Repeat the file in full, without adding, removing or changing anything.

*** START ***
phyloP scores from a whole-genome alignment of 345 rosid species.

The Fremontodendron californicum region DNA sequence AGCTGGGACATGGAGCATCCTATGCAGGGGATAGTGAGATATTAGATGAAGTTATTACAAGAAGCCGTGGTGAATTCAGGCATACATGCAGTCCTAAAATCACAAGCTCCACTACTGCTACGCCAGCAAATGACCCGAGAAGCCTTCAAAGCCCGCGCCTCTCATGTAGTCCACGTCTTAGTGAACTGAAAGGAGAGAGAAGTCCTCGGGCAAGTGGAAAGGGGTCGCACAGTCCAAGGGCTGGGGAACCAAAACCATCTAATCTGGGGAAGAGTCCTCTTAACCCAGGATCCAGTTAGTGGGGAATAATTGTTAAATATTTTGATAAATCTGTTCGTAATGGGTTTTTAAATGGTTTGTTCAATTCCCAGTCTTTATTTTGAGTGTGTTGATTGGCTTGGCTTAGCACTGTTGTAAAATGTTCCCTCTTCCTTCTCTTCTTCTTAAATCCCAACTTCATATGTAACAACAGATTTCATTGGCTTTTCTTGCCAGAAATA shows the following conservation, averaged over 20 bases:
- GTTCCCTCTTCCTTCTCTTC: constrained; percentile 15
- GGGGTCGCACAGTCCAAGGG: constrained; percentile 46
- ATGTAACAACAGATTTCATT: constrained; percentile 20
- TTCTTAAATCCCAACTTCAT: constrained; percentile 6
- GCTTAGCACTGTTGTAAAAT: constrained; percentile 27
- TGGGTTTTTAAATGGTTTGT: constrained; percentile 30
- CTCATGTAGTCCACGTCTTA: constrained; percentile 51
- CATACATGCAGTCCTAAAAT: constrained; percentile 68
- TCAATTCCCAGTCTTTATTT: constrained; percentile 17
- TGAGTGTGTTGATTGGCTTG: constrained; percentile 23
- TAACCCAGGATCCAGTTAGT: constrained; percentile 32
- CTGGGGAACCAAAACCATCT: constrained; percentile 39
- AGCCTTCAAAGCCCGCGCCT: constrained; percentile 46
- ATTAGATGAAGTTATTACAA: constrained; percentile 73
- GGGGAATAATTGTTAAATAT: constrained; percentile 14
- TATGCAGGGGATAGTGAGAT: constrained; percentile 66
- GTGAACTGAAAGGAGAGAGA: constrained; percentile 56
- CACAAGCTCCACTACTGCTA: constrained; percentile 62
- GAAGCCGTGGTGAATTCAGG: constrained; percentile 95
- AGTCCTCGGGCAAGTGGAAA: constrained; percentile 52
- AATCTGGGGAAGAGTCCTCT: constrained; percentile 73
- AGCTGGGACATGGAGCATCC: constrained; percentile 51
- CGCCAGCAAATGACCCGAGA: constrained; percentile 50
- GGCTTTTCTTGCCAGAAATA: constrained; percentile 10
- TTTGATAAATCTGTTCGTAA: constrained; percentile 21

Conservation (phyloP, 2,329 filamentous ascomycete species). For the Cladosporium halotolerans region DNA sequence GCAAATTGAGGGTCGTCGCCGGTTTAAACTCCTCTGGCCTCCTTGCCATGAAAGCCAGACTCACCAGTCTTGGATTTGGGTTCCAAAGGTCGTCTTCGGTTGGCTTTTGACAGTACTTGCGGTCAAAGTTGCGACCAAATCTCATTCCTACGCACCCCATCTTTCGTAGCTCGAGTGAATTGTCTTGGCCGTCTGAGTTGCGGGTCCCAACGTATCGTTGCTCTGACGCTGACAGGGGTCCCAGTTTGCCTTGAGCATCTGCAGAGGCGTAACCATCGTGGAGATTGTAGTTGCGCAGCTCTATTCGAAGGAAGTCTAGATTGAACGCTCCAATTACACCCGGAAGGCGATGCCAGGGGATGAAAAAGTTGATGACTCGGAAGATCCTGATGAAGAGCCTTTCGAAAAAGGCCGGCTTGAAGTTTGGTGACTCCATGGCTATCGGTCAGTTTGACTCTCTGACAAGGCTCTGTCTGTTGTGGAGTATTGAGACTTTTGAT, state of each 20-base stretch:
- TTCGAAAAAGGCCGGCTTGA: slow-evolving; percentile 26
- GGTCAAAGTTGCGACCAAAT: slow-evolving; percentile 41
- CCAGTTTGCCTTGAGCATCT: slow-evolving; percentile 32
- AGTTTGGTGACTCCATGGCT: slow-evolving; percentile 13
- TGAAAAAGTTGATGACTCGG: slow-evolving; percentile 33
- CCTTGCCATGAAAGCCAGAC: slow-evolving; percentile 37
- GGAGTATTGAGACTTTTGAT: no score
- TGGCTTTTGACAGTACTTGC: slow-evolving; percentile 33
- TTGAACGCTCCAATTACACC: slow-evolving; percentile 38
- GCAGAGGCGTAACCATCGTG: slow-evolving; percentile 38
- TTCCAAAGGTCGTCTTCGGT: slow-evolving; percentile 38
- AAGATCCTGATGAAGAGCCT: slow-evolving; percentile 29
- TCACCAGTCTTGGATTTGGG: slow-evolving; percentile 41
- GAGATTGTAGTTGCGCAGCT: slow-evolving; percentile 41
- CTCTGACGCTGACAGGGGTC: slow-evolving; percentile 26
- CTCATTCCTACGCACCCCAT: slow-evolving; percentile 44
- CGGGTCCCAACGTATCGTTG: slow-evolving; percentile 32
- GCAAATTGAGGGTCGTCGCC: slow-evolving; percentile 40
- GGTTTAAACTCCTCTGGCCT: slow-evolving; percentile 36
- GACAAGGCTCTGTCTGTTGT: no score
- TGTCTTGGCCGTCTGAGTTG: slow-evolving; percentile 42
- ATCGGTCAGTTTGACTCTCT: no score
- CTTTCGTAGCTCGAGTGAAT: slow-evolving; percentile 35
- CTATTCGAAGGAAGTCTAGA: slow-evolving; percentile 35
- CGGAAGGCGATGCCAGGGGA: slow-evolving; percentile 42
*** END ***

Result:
phyloP scores from a whole-genome alignment of 345 rosid species.

The Fremontodendron californicum region DNA sequence AGCTGGGACATGGAGCATCCTATGCAGGGGATAGTGAGATATTAGATGAAGTTATTACAAGAAGCCGTGGTGAATTCAGGCATACATGCAGTCCTAAAATCACAAGCTCCACTACTGCTACGCCAGCAAATGACCCGAGAAGCCTTCAAAGCCCGCGCCTCTCATGTAGTCCACGTCTTAGTGAACTGAAAGGAGAGAGAAGTCCTCGGGCAAGTGGAAAGGGGTCGCACAGTCCAAGGGCTGGGGAACCAAAACCATCTAATCTGGGGAAGAGTCCTCTTAACCCAGGATCCAGTTAGTGGGGAATAATTGTTAAATATTTTGATAAATCTGTTCGTAATGGGTTTTTAAATGGTTTGTTCAATTCCCAGTCTTTATTTTGAGTGTGTTGATTGGCTTGGCTTAGCACTGTTGTAAAATGTTCCCTCTTCCTTCTCTTCTTCTTAAATCCCAACTTCATATGTAACAACAGATTTCATTGGCTTTTCTTGCCAGAAATA shows the following conservation, averaged over 20 bases:
- GTTCCCTCTTCCTTCTCTTC: constrained; percentile 15
- GGGGTCGCACAGTCCAAGGG: constrained; percentile 46
- ATGTAACAACAGATTTCATT: constrained; percentile 20
- TTCTTAAATCCCAACTTCAT: constrained; percentile 6
- GCTTAGCACTGTTGTAAAAT: constrained; percentile 27
- TGGGTTTTTAAATGGTTTGT: constrained; percentile 30
- CTCATGTAGTCCACGTCTTA: constrained; percentile 51
- CATACATGCAGTCCTAAAAT: constrained; percentile 68
- TCAATTCCCAGTCTTTATTT: constrained; percentile 17
- TGAGTGTGTTGATTGGCTTG: constrained; percentile 23
- TAACCCAGGATCCAGTTAGT: constrained; percentile 32
- CTGGGGAACCAAAACCATCT: constrained; percentile 39
- AGCCTTCAAAGCCCGCGCCT: constrained; percentile 46
- ATTAGATGAAGTTATTACAA: constrained; percentile 73
- GGGGAATAATTGTTAAATAT: constrained; percentile 14
- TATGCAGGGGATAGTGAGAT: constrained; percentile 66
- GTGAACTGAAAGGAGAGAGA: constrained; percentile 56
- CACAAGCTCCACTACTGCTA: constrained; percentile 62
- GAAGCCGTGGTGAATTCAGG: constrained; percentile 95
- AGTCCTCGGGCAAGTGGAAA: constrained; percentile 52
- AATCTGGGGAAGAGTCCTCT: constrained; percentile 73
- AGCTGGGACATGGAGCATCC: constrained; percentile 51
- CGCCAGCAAATGACCCGAGA: constrained; percentile 50
- GGCTTTTCTTGCCAGAAATA: constrained; percentile 10
- TTTGATAAATCTGTTCGTAA: constrained; percentile 21

Conservation (phyloP, 2,329 filamentous ascomycete species). For the Cladosporium halotolerans region DNA sequence GCAAATTGAGGGTCGTCGCCGGTTTAAACTCCTCTGGCCTCCTTGCCATGAAAGCCAGACTCACCAGTCTTGGATTTGGGTTCCAAAGGTCGTCTTCGGTTGGCTTTTGACAGTACTTGCGGTCAAAGTTGCGACCAAATCTCATTCCTACGCACCCCATCTTTCGTAGCTCGAGTGAATTGTCTTGGCCGTCTGAGTTGCGGGTCCCAACGTATCGTTGCTCTGACGCTGACAGGGGTCCCAGTTTGCCTTGAGCATCTGCAGAGGCGTAACCATCGTGGAGATTGTAGTTGCGCAGCTCTATTCGAAGGAAGTCTAGATTGAACGCTCCAATTACACCCGGAAGGCGATGCCAGGGGATGAAAAAGTTGATGACTCGGAAGATCCTGATGAAGAGCCTTTCGAAAAAGGCCGGCTTGAAGTTTGGTGACTCCATGGCTATCGGTCAGTTTGACTCTCTGACAAGGCTCTGTCTGTTGTGGAGTATTGAGACTTTTGAT, state of each 20-base stretch:
- TTCGAAAAAGGCCGGCTTGA: slow-evolving; percentile 26
- GGTCAAAGTTGCGACCAAAT: slow-evolving; percentile 41
- CCAGTTTGCCTTGAGCATCT: slow-evolving; percentile 32
- AGTTTGGTGACTCCATGGCT: slow-evolving; percentile 13
- TGAAAAAGTTGATGACTCGG: slow-evolving; percentile 33
- CCTTGCCATGAAAGCCAGAC: slow-evolving; percentile 37
- GGAGTATTGAGACTTTTGAT: no score
- TGGCTTTTGACAGTACTTGC: slow-evolving; percentile 33
- TTGAACGCTCCAATTACACC: slow-evolving; percentile 38
- GCAGAGGCGTAACCATCGTG: slow-evolving; percentile 38
- TTCCAAAGGTCGTCTTCGGT: slow-evolving; percentile 38
- AAGATCCTGATGAAGAGCCT: slow-evolving; percentile 29
- TCACCAGTCTTGGATTTGGG: slow-evolving; percentile 41
- GAGATTGTAGTTGCGCAGCT: slow-evolving; percentile 41
- CTCTGACGCTGACAGGGGTC: slow-evolving; percentile 26
- CTCATTCCTACGCACCCCAT: slow-evolving; percentile 44
- CGGGTCCCAACGTATCGTTG: slow-evolving; percentile 32
- GCAAATTGAGGGTCGTCGCC: slow-evolving; percentile 40
- GGTTTAAACTCCTCTGGCCT: slow-evolving; percentile 36
- GACAAGGCTCTGTCTGTTGT: no score
- TGTCTTGGCCGTCTGAGTTG: slow-evolving; percentile 42
- ATCGGTCAGTTTGACTCTCT: no score
- CTTTCGTAGCTCGAGTGAAT: slow-evolving; percentile 35
- CTATTCGAAGGAAGTCTAGA: slow-evolving; percentile 35
- CGGAAGGCGATGCCAGGGGA: slow-evolving; percentile 42